Traditional: John Feinberg. This chapter is the most disappointing in the book. Whatever the traditional view of heaven might be, Feinberg has written a chapter on timelines in dispensational eschatology.  When he actually discusses heaven, I agree.  He affirms an intermediate state, a body-soul duality, and a resurrected body that will exist in the New Heavens and New Earth.  All of that is good. 

Neo-Kuyperian: J. Richard Middleton.  His actual position is “New Heavens and New Earth,” but it is better seen as a Neo-Kuyperian view. 80% of his essay is quite good. He points out, no doubt in line with scholars like Beale, that God is constructing the earth as a cosmic temple and that is where we will be in the New Earth.  To be sure, for Middleton, we will only be on the New Earth. Whatever the New Heavens is, and he is not sure, we will not have access to it. This is where his problems begin, as will be evident in the responses. He also rejects the idea of the soul and intermediate state.

Feinberg’s response: Middleton says we have no access to the New Heavens because, as he notes, Scripture’s language about the New Heavens is metaphorical and we cannot draw any inferences from that. Feinberg points out that he misunderstands what metaphor means.  All metaphors have a referent, and we have cognitive access to this referent. Middleton’s desire is to avoid being too literalistic, yet he also admits that language about the New Earth is metaphorical, yet this does not prevent him from saying we will live there. He cannot have it both ways.

Allen’s response: Middleton should be careful not to dismiss a key teaching of the church without any interaction with the thinkers from that view and the actual texts themselves.  Jesus’s words to the thief clearly teach an intermediate state. Sure, I can grant that Paradise refers to a Garden-like existence, but Jesus actually tells the thief that “today” you will be “there.”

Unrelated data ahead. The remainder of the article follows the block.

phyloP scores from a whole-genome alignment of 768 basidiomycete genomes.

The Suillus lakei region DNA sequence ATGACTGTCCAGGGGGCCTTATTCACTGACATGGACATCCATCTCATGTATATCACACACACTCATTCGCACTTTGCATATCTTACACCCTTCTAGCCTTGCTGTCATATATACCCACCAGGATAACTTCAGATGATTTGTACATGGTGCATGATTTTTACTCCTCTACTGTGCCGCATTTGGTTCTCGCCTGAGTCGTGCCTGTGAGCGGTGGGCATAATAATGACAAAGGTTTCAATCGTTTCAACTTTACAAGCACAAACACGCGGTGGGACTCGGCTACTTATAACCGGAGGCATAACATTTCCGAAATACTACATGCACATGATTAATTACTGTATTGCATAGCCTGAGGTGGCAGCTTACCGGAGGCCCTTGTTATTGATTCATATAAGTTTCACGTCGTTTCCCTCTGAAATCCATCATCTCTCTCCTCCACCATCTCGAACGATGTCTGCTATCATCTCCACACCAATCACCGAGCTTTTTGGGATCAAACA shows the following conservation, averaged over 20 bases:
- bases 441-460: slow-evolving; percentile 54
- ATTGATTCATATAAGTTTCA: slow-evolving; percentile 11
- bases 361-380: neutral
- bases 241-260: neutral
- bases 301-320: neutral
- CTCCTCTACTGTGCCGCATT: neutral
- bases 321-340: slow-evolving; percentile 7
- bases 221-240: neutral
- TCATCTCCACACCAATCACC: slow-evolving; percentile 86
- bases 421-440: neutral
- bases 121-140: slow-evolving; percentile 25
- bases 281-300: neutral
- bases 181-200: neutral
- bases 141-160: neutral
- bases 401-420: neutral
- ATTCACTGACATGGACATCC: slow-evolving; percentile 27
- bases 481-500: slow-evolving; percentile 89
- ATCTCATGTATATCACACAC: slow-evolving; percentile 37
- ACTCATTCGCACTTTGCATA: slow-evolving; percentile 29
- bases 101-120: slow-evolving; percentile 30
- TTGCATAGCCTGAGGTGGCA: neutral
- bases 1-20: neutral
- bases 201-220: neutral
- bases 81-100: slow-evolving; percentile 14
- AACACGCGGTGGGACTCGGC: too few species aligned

Like many Neo-Calvinists, Middleton downplays the church and corporate worship.What will we be doing in heaven? Cultural activity.  Any kind of worship then (and now) is merely to prepare us for that cultural activity. Middleton’s argument is that the prophets condemn any kind of worship that neglects justice.  However, as Allen points out, the admonitions to justice in the prophets do not actually tell us how to worship God, and in any case the prophets called Israel back to the covenant, not to justice in the abstract.

If I can make an aside.  We all know that there will not be sex or marriage in heaven.  That is a given. However, on the Neo-Calvinist gloss there will still be cultural activity, including “healing the nations” and the “wealth of nations,” if read literally.  So, there will not be sex but there will be business transactions. Or so they say.

Heaven on Earth.  Michael Allen. Allen’s position is close to Middleton’s, but with a few key differences. Both say we will be in resurrected bodies on the New Earth.  For Allen, however, we will also have access to the Beatific Vision and probably to the New Heavens.  I side with Allen in this volume.

Roman Catholic.  Peter Kreeft. Half of Kreeft’s essay is a riff on his lifetime of musing about C.S. Lewis, and for that half it is quite good.  The other half is Purgatory.  That is not good. Kreeft’s argument falls apart if the Reformed claim that “believers at their deaths are made perfect in holiness.”  If I am made perfect in holiness, then I do not need Purgatory.

I truly enjoyed this book and it made me want heaven even more.